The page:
When our eldest child turned (gulp) 22 and our youngest was 19 (nearly 20), my husband and I decided that the time had come for updating our will. For the first draft of our will, which was completed shortly after our eldest child was born, I reworked the wording in a will we had been given by a family member, as we were to be guardians of his children. I read through that will and decided we didn’t need a lawyer. I would just change the names, retype the wills and we would be all set. (Perhaps some of you are horrified at this point.) Little did we know that we were missing some vital documents (more on that further on). If you are considering updating your will, here are some things you need to know.
About five years after our youngest son was born (I know, more horror), I updated our wills to reflect the addition of our son to the family. Again, I used the same document, but just added his name. I thought that was all we needed. Yes, we did (and still do) have life insurance policies. What more did we need?
There are differing views on whether or not a lawyer is needed to draft a will. Generally, (I learned this by listening to Clark Howard, one of my favorite consumer advocates) a person who has a tricky family situation, such as a blended family, or who has a lot of assets DOES need a lawyer. Someone who has a fairly simple situation may be able to use an online service such as Legal Zoom. However, there are other important documents which hardly anyone ever asks about, and we would not have known about these if we had not decided to meet with a lawyer.
Finding a Lawyer
To find a lawyer, I searched for “family law” and added the name of our town. Out of the three results listed, I chose the one who had no reviews yet. I’m not sure why I chose him, but it ended up being a good choice. He was very informative, and he wasn’t horrified by the fact that I had basically copied the will of another family member. You might be worried about the cost. It wasn’t huge, and to us, it was well worth it.
Updating Your Will: Surprise Number 1
My husband and I were surprised when he said, “Your wills are not the most important documents I am going to draft for you. Even more important will be your Durable Power of Attorney document.” Of course, I had heard of “Power of Attorney” and knew that whomever has power of attorney has the authority to make decisions for the person who made the designation. I always thought that was covered in the will by naming someone as Executor, but no. Yikes! All of these years we had assumed our personal affairs were in order, but that was not true. Are we the only people who did not know this?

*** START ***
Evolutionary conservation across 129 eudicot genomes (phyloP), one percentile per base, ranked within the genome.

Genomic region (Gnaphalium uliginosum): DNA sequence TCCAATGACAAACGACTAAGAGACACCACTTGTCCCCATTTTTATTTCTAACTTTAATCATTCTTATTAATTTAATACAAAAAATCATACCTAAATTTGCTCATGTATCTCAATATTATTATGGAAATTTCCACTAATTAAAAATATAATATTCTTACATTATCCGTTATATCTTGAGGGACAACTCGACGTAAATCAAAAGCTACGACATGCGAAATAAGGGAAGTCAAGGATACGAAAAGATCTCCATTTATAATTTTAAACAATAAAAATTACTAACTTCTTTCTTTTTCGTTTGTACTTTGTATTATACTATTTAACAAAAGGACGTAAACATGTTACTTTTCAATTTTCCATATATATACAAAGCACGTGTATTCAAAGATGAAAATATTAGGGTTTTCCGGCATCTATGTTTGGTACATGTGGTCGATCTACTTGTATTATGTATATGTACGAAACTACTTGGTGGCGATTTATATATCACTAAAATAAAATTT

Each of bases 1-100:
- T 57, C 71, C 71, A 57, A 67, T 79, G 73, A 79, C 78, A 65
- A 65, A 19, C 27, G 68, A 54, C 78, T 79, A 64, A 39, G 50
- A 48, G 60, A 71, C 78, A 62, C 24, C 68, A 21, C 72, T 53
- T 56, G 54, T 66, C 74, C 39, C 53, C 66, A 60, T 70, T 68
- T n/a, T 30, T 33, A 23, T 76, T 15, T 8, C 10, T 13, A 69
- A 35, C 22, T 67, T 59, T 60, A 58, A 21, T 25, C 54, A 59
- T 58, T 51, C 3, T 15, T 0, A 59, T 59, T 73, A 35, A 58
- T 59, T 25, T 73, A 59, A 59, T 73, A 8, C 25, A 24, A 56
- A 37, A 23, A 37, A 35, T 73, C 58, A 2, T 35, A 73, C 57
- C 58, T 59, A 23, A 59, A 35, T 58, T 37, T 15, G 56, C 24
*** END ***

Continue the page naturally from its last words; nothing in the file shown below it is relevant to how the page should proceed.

Does this mean that a person needs a lawyer to draft a Durable Power of Attorney? No. Just as the Legal Zoom site can assist a person in crafting a will, it can also provide assistance in creation of a Power of Attorney document. There are other websites as well, such as Rocket Lawyer or Law Depot, who advertise free Power of Attorney documents.
Updating Your Will: Surprise Number 2
Our lawyer also reminded us to have our Advance Directives signed by witnesses and to get the documents turned in to our medical provider. Many people sign advance directives and never turn them in. Be sure to turn the form in to your medical provider.
Updating Your Will: Surprise Number 3
In addition, we learned that banks have a document called a Transfer on Death (TOD) form (called a Beneficiary form in some cases) that needs to be filled out. This document is necessary in order for the bank to distribute assets properly in the event of the death of the account holder or both account holders in a joint account. I had never heard of this document before.
Summarizing the Surprises
To summarize, here are the surprising things we have learned so far as we go through the process of getting our important documents in order:
- The Durable Power of Attorney form is more important than the will, at least in our case, maybe because we already had existing wills, but no Durable Power of Attorney designated.
- The Advance Directive document needs to be signed by witnesses and turned in to your medical provider, not just left in a file somewhere.
- You may have filled out a TOD form at your bank when you opened your account. It’s a good idea to check to see if there is one on file for you at your bank. There wasn’t one on file for us at our bank that we know of.
Are You Feeling Surprised or Validated?
Maybe as you were reading this you were thinking, how could they not know these things? Doesn’t everyone know these things about updating your will? Well, we didn’t, and maybe we are not alone in this. Maybe you already knew these facts and have your important documents in order. If so, I hope you are feeling very validated right now. Bask in your validation. Sincerely, well done! Were you surprised by anything in this article? Perhaps you will be encouraged to seek out the assistance you need to feel more secure about your important documents.
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